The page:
Creation and Abortion: A Study in Moral and Legal Philosophy

By F. M. Kamm | Go to book overview

Notes
1.
It might be argued that the baseline should be part (a) of Figure 1, because we use part (a) as a baseline when we disconnect someone from life support and then allow him to die, thus making him what he was--both alive and dying-- before being connected. (I owe this observation to Joseph Rizzo.) Because it is not generally permissible to kill someone who will die soon anyway, it may be argued that it should not be permissible to kill someone who would have died soon if he had not been attached to you. In answer I point out that: (1) To produce a sufficient good, it may be permissible to kill someone who will die soon anyway; and (2) Suppose that we would not kill someone at tl if he will soon die at t2. We might still think it is permissible to kill at t3 in the violinist's case because t2--when the violinist would have died--is in the past by t3, and the person would have been dead at t2.
2.
A third type of case is that of a person who is not even causally involved in producing the threat but is on it. A villain may have put him there, or else a natural event (e.g., a gust of wind) blew him onto the threat, which has an adhesive surface. Such persons are referred to as innocent shields.
3.
Nancy Davis, "Abortion and Self-Defense", Philosophy and Public Affairs 13( 1984):175-207.
4.
What if it were her duty to sit on an object before it became a threat? The object should still not become a threat to someone, and she should not be on it when it is a threat.
5.
Likewise, someone who is afflicted with a disease that makes him a threat should be responsible for not harming others, even though he is not morally responsible for his illness.
6.
I first made this point in "Problems in the Morality of Killing and Letting Die" (Ph.D. diss., Massachusetts Institute of Technology, 1980).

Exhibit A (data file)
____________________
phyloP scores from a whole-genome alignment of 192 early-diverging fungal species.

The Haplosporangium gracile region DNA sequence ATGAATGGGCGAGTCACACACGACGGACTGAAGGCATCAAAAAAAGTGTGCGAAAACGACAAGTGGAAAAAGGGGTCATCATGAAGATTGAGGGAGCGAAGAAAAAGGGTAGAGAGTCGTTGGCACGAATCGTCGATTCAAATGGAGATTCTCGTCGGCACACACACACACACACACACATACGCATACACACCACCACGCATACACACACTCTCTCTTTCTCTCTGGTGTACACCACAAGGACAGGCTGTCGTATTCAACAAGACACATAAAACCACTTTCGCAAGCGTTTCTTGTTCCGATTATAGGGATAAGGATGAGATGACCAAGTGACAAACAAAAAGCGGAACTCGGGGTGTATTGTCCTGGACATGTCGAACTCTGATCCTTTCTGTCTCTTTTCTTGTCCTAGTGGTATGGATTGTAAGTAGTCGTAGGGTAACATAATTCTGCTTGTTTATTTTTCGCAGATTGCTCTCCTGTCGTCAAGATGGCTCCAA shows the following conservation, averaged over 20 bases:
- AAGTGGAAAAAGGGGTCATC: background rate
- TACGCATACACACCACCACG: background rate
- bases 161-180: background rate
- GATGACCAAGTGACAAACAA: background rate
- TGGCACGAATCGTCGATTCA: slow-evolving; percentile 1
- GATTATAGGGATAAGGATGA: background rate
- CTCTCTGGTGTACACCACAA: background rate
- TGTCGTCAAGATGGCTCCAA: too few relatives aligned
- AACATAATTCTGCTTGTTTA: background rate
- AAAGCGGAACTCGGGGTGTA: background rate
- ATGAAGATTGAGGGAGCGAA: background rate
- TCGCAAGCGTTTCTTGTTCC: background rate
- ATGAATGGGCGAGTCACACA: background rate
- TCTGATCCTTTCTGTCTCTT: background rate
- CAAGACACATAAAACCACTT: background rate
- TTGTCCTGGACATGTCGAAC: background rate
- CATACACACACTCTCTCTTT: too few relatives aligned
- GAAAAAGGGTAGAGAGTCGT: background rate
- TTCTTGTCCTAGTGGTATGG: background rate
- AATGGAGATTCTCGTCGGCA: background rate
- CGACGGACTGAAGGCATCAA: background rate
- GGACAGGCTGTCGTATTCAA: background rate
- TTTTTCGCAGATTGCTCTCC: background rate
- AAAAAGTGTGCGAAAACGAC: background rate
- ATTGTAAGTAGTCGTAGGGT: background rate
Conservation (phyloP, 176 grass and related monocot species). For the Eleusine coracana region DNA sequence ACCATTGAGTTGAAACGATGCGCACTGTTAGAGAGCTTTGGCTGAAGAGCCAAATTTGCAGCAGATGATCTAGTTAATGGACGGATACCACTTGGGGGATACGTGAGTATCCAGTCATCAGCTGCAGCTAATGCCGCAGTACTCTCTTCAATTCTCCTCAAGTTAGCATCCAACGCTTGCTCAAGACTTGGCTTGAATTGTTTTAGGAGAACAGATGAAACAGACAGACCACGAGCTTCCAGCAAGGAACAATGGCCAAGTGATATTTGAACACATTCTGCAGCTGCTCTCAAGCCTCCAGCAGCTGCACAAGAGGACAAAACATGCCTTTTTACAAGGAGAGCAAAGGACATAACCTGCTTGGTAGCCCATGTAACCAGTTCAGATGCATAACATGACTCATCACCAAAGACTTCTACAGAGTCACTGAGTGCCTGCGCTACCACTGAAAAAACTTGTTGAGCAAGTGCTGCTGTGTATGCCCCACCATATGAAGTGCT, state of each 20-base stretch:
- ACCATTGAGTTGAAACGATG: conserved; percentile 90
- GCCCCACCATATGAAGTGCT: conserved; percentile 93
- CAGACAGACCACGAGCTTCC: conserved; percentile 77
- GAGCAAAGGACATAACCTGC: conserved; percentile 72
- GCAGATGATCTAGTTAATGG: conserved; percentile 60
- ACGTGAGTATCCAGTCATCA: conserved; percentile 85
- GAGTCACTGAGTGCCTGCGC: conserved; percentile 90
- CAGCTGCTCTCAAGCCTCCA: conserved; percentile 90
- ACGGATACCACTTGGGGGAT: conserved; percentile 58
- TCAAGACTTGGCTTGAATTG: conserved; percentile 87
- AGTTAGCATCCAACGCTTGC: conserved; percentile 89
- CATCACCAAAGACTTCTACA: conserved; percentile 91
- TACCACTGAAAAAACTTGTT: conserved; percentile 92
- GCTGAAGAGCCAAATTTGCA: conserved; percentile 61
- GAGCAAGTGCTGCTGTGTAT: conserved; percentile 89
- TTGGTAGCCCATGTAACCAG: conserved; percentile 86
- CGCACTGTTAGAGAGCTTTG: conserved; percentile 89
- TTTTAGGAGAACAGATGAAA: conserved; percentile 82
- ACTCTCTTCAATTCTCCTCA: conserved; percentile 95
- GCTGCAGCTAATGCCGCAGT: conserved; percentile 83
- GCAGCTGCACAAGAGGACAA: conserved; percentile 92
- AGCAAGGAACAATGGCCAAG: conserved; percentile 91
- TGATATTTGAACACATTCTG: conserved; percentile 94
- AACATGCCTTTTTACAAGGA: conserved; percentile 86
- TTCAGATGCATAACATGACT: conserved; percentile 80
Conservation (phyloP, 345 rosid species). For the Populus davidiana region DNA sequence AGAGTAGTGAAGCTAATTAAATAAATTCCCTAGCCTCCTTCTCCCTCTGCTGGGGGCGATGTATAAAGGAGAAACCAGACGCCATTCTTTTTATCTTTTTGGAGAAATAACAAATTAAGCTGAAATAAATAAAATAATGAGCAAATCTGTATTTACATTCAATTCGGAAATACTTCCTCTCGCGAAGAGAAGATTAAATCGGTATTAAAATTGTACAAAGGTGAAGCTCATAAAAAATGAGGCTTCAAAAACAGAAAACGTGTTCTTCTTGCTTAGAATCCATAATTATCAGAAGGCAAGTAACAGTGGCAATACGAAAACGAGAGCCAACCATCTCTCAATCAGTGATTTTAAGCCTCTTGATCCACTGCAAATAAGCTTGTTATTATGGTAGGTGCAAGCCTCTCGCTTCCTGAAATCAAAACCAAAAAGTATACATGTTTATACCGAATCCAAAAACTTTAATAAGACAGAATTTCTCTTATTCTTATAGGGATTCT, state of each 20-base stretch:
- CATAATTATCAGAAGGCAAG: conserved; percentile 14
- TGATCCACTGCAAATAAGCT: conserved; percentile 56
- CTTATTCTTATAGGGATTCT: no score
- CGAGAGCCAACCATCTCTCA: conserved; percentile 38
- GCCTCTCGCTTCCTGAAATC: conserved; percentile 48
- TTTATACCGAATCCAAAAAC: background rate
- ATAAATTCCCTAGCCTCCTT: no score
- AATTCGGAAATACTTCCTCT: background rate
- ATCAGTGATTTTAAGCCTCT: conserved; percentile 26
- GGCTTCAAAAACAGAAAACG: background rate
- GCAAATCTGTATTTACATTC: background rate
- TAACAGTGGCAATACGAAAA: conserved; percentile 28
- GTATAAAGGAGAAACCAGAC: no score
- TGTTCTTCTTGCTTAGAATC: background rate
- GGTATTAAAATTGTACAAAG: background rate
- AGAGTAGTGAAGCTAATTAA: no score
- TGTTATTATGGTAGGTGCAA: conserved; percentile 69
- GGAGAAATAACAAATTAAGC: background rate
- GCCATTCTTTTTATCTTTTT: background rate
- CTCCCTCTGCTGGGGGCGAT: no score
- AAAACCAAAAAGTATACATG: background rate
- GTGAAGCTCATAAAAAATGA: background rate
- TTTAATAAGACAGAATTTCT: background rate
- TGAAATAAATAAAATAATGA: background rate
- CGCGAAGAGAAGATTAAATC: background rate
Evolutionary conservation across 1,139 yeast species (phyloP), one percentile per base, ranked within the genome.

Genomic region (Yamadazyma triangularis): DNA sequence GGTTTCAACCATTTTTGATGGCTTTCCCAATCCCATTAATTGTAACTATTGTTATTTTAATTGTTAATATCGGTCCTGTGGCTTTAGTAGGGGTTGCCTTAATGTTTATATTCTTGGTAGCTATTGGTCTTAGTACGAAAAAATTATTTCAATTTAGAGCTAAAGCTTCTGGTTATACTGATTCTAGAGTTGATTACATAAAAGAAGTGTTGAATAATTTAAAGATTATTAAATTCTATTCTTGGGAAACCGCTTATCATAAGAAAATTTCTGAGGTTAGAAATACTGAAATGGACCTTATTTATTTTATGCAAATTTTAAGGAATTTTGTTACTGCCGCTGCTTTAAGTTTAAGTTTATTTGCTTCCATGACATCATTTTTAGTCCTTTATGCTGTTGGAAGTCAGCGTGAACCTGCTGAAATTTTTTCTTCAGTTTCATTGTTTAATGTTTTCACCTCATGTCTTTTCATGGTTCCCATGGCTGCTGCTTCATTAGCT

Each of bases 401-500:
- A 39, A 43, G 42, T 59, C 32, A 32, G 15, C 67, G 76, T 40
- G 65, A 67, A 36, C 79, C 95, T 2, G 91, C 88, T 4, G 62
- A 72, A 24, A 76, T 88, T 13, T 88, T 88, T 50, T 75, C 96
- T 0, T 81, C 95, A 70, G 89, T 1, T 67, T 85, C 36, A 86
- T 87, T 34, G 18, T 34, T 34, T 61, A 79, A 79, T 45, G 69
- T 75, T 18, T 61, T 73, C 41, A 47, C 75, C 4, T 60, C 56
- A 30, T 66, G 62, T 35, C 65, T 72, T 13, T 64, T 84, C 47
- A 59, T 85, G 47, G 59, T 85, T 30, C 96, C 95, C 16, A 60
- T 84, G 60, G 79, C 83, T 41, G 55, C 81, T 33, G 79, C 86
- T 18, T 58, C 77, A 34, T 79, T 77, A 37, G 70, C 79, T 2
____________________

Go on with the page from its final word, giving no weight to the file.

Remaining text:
7.
I first used this example in a discussion of what innocent threats owe their victims, in my article The Insanity Defense, Innocent Threats and Limited Alternatives, Criminal Justice Ethics, Summer 1987, pp. 61-76. I tried to prove that the innocent threat has a duty not to cause harm, and I derived from this his duty to undo such harm if he were unable to prevent himself from causing it, as well as his duty to compensate anyone he does harm if he cannot undo the harm. I now suspect these conclusions go too far, but it is interesting, I think, to figure out why. Our discussion in this book summarizes part of this earlier piece.
8.
Further discussion of what efforts we are justified in avoiding by killing, which completes the analysis of this topic, occurs in Chapter 3, and is summarized on p. 70.
9.
Larry Crocker and Julian Lamont kindly commented on this chapter.

-63-

Notes for this page

Add a new note
If you are trying to select text to create highlights or citations, remember that you must now click or tap on the first word, and then click or tap on the last word.
One moment ...
Default project is now your active project.
Project items

Items saved from this book

This book has been saved
Highlights (0)
Some of your highlights are legacy items.

Highlights saved before July 30, 2012 will not be displayed on their respective source pages.

You can easily re-create the highlights by opening the book page or article, selecting the text, and clicking “Highlight.”